With certain exceptions, it is unlawful for a union to enter into an agreement, express or implied, with an employer whereby the employer agrees to cease or refrain from handling, using, selling, transporting, or otherwise dealing in the products of another employer.
Section 8(e) of the Act provides that "[i]t shall be an unfair labor practice for any labor organization and any employer to enter into any contract or agreement, express or implied, whereby such employer ceases or refrains or agrees to cease or refrain from handling, using, selling, transporting or otherwise dealing in any of the products of any other employer, or cease doing business with any other person," subject to two provisos, discussed below.
- This prohibition, enacted in 1959, complements Section 8(b)(4), enacted 12 years earlier. Section 8(b)(4) makes it unlawful for unions to engage in certain kinds of conduct with an object of forcing or requiring an employer to cease doing business with another employer. Section 8(e) ensures that unions and employers cannot accomplish by agreement what Section 8(b)(4) outlaws unions from accomplishing by compulsion. With two exceptions, discussed below, Section 8(e) makes it unlawful for a union and employer to enter into an agreement in which the employer agrees to cease doing business with another employer. (Section 8(b)(4)(A), enacted in its present form at the same time as Section 8(e), closes a final loophole by prohibiting unions from forcing an employer to enter into an agreement to cease doing business with another employer.)
- Section 8(e) makes it unlawful to "enter into" certain kinds of agreements. For Section 8(e) purposes, an agreement is entered into when it is executed, and also every time it is reaffirmed or enforced.
- As interpreted by the Supreme Court, Section 8(e) outlaws agreements that come within the scope of its terms and have a secondary objective. If a contract clause has a primary objective of benefiting the contracting employer's own employees - such as by preserving work they customarily perform or recapturing work they used to perform - it is lawful even if it appears to be condemned by the literal terms of Section 8(e). The work in question must be "fairly claimable" by unit employees. Where the objective of an 8(e)-defective clause is not to preserve unit work but to acquire work that unit empIoyees have never performed and thus cannot fairly claim, Section 8(e) is violated.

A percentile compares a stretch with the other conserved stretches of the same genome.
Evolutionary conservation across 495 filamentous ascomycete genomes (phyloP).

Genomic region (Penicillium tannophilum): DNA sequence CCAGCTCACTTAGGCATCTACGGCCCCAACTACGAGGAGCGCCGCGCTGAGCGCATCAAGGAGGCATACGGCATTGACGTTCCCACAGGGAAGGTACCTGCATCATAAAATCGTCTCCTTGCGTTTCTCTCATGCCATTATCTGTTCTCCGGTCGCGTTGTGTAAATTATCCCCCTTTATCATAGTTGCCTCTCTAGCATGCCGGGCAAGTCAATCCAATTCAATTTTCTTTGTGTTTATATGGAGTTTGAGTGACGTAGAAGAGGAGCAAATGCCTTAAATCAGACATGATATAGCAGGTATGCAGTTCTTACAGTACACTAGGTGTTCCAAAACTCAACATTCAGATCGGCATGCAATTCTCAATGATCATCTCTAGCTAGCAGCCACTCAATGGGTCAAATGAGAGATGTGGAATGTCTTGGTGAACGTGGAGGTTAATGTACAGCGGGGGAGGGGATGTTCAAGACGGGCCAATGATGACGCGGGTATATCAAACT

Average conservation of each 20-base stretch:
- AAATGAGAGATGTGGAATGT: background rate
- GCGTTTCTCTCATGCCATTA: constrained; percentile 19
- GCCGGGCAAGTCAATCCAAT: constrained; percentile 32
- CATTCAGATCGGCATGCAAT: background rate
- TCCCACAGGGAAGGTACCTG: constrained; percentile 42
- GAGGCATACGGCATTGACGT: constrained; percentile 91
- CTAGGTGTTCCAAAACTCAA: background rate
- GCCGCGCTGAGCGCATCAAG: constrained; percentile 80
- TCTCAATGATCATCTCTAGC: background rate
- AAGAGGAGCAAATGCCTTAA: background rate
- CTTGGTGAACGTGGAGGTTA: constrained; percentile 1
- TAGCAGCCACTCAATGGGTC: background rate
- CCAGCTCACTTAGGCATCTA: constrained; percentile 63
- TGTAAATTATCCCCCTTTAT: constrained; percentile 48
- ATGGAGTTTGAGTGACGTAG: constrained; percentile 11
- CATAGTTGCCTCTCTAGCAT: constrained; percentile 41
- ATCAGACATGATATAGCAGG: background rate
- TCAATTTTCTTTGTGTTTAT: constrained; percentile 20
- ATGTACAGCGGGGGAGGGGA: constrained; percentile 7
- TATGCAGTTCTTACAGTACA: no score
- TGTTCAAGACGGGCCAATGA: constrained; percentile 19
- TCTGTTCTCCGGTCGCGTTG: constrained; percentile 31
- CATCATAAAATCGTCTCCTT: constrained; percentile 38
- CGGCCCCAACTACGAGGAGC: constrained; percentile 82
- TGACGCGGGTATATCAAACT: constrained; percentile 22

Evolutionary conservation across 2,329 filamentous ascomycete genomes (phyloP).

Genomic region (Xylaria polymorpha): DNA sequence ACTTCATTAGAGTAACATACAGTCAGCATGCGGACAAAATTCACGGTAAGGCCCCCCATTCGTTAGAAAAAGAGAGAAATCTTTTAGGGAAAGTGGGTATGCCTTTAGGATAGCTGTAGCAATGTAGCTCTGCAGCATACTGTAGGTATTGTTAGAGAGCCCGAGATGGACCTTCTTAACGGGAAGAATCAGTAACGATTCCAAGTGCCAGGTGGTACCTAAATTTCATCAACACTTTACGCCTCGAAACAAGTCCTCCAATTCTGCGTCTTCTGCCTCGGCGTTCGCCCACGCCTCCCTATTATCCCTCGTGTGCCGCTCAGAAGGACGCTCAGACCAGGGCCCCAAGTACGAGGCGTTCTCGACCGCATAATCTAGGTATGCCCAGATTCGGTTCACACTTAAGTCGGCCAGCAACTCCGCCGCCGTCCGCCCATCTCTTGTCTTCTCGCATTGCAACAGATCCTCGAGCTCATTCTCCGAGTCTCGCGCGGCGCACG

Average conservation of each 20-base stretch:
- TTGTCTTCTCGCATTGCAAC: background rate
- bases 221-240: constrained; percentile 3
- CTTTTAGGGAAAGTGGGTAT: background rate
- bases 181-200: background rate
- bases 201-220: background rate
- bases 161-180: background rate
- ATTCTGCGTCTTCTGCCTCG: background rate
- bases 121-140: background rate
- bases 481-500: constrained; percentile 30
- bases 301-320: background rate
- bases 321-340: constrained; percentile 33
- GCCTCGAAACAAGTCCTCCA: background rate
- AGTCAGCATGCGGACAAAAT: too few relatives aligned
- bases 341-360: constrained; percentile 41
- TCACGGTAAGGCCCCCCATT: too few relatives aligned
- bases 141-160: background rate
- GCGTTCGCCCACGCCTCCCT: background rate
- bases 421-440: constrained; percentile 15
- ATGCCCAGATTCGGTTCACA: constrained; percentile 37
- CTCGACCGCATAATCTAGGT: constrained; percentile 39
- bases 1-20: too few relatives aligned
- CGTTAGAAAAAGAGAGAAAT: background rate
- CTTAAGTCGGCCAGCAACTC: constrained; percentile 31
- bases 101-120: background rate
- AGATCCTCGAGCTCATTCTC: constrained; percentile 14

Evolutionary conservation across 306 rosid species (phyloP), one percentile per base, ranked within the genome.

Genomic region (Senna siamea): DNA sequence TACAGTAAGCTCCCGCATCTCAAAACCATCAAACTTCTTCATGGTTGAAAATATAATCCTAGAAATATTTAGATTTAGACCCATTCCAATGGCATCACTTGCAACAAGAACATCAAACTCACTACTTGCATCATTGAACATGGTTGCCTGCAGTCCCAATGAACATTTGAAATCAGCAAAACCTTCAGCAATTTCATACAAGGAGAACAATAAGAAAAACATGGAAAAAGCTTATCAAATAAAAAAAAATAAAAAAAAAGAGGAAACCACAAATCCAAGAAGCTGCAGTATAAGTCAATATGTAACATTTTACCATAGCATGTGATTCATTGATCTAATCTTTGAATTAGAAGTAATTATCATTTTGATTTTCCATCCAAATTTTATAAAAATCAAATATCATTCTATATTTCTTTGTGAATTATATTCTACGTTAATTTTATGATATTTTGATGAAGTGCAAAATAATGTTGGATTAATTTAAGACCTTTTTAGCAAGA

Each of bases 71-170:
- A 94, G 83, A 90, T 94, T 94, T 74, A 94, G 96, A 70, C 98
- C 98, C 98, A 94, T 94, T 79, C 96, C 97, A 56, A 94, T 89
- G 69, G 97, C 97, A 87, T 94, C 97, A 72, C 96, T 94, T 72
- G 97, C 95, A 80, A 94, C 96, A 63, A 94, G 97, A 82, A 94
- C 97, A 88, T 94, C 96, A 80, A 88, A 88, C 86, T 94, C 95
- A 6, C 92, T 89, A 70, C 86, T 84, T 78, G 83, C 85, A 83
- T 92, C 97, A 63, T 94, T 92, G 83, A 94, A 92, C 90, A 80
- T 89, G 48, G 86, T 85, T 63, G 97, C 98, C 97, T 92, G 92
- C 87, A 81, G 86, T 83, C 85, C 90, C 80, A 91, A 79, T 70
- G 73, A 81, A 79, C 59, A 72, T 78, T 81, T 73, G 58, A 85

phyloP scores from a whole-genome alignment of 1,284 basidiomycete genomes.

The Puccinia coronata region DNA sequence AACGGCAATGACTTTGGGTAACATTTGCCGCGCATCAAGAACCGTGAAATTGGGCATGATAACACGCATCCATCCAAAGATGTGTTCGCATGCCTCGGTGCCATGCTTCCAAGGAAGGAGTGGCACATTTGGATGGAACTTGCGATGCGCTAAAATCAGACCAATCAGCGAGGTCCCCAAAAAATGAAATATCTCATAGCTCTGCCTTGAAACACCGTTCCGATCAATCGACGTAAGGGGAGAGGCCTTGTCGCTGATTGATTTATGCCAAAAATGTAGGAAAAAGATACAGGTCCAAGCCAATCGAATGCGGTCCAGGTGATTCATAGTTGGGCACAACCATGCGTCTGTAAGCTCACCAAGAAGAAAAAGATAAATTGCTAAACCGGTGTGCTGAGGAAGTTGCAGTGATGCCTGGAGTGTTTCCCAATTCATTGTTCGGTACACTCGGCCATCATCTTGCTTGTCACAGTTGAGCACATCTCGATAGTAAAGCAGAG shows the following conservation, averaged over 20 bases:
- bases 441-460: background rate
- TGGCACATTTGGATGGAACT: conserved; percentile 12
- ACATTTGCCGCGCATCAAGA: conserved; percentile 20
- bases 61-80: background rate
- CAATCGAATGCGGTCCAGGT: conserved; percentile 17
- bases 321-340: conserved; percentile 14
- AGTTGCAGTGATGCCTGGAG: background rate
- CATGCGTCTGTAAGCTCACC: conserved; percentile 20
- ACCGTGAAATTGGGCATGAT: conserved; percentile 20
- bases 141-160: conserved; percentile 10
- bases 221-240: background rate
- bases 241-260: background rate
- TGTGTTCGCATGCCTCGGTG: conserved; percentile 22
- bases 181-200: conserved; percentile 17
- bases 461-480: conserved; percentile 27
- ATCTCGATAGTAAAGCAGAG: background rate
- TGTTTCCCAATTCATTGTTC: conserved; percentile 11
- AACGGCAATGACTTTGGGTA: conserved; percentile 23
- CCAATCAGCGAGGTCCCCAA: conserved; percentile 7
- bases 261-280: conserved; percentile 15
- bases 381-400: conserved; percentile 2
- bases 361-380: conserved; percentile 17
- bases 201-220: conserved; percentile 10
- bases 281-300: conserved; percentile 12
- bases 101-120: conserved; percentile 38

- The enforcement of a work-preservation agreement may raise an issue under Section 8(b)(4)(B). Suppose union U and employer S have a lawful work-preservation agreement. C, a general contractor, subcontracts certain work to S, and the terms of the subcontract require S to perform the work in a way that will breach S's work-preservation agreement with U. U strikes S in protest. The Section 8(b)(4)(B) determination depends on whether C or S has the right to control the disputed work. If C controls that work, the strike has a secondary objective of pressuring C and is unlawful. If, however, S took the lead in contracting away the disputed work, it is not an unoffending employer entitled to the protection of Section 8(b)(4)(B). (S will not be found to have contracted away the disputed work merely because it did not try hard enough to preserve it.)